During a woman’s lifetime, it's possible to face a reproductive problem that requires evaluation and possible surgery. Some conditions that may require surgery are ovarian cysts, fibroids, abnormal bleeding, pelvic pain, or abnormal development of the reproductive tract.
“Open” surgery, or surgery performed through traditional large incisions, is associated with longer time in the hospital, increased pain, increased surgical risk, and longer recovery times. Fortunately, minimally invasive surgery is oftentimes an option. Patients are often able to go home on the day of surgery or the next morning with less postoperative pain. Yale Medicine Reproductive Endocrinology & Infertility utilizes a minimally invasive surgical approach to treat reproductive conditions.
What is minimally invasive surgery?
Minimally invasive surgery is a surgical approach in which small skin incisions (less than an inch in size) and specialized tools are used to perform the surgery. Procedures include:
Hysteroscopy uses a small, narrow telescope (a hysteroscope) to visualize the uterine cavity without the need for any incisions. This is often performed when evaluating for abnormal uterine bleeding.
Laparoscopy uses a small telescope through small abdominal skin incisions to evaluate the pelvic anatomy. The laparoscope (camera) sends live pictures to a video monitor, which allows the surgeon to visualize the anatomy and perform complex surgeries with minimal trauma to the patient. A subset of laparoscopic surgeries utilize the da Vinci Robot, a surgical tool that may be needed for certain types of surgeries.
What is robotic surgery?
Yale Medicine's surgeons are trained in the da Vinci Surgical System, a robotic tool used in cases that are too complex for traditional laparoscopy alone.
Robotic surgery was approved for gynecological conditions in 2005 and has since opened up the option of minimally invasive surgery for women who otherwise would not have been eligible.
"Before the robotic system, we used to employ large heavy instruments as retractors or forceps or scissors in patient's abdomen," says Dan-Arin Silasi, MD, a Yale Medicine obstetrician-gynecologist. "The robotic system has enabled us to perform the most complex gynecologic cancer surgeries."
What are some diseases that can be corrected with laparoscopy?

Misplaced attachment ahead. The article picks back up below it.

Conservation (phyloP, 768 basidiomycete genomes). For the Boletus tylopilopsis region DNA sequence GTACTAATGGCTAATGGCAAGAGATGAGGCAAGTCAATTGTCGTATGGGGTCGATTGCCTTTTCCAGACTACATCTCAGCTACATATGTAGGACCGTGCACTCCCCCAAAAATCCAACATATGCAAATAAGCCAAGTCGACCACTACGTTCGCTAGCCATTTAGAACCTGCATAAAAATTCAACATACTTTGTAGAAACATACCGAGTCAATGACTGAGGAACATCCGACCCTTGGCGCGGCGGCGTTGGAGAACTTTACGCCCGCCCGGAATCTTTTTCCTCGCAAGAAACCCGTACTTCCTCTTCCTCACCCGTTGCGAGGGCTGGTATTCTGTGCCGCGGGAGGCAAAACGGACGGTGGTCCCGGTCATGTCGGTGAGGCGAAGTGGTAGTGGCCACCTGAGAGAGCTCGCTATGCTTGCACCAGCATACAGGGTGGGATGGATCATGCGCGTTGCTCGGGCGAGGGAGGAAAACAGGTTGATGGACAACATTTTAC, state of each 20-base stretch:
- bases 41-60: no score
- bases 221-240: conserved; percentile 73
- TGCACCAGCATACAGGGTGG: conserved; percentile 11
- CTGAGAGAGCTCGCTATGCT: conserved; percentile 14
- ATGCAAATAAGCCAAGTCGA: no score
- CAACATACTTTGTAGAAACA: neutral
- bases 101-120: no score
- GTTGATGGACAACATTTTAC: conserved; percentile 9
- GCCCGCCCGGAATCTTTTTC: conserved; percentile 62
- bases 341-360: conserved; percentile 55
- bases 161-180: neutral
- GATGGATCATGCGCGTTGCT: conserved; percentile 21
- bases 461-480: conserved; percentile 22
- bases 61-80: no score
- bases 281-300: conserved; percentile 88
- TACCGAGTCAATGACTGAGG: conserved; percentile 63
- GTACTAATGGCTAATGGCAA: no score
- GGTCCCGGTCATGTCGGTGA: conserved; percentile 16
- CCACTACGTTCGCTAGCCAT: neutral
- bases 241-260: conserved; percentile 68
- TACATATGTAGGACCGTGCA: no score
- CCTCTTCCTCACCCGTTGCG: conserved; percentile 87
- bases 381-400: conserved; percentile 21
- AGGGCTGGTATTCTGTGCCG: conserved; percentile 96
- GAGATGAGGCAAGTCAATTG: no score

What are some diseases that can be corrected with hysteroscopy?
Hysteroscopy allows the doctor to see the uterine cavity without any incisions. This procedure is often performed to evaluate causes of abnormal bleeding, pain, fibroids, polyps, intrauterine scar tissue, or other structural issues.
Specialized hysteroscopes even allow for the treatment of these conditions via removal of the fibroids, polyps, or scar tissue. A technique called endometrial ablation can also remove all of the above. Endometrial ablation is a possible treatment for heavy menstrual bleeding.
Can I opt for a minimally invasive procedure instead of hysterectomy?
There are some conditions that may be treated surgically without the need for a hysterectomy. Ask the minimally invasive gynecologist about what procedure and route of surgery is best.
Does Yale Medicine conduct clinical research?
Clinical research is a critical component of patient care. Carefully controlled research studies help answer questions on the best way to treat patients. It's important for patients to find out if current studies are relevant to potential care.
What is unique about Yale Medicine's approach to minimally invasive surgery for gynecologic issues?
Our team of world-class surgeons and specialists are dedicated to providing compassionate, comprehensive care to our patients. We offer the most advanced surgical techniques for both the most complex and most routine cases.
Our goal is to help you understand your condition, recognize your symptoms, and match you with the treatment that best suits your condition, comfort level, and lifestyle.
Meanwhile, our doctors are active researchers working to advance understanding of issues that affect women. One of our focuses is developing minimally-invasive treatment options, and our patients are the first to benefit from these advances.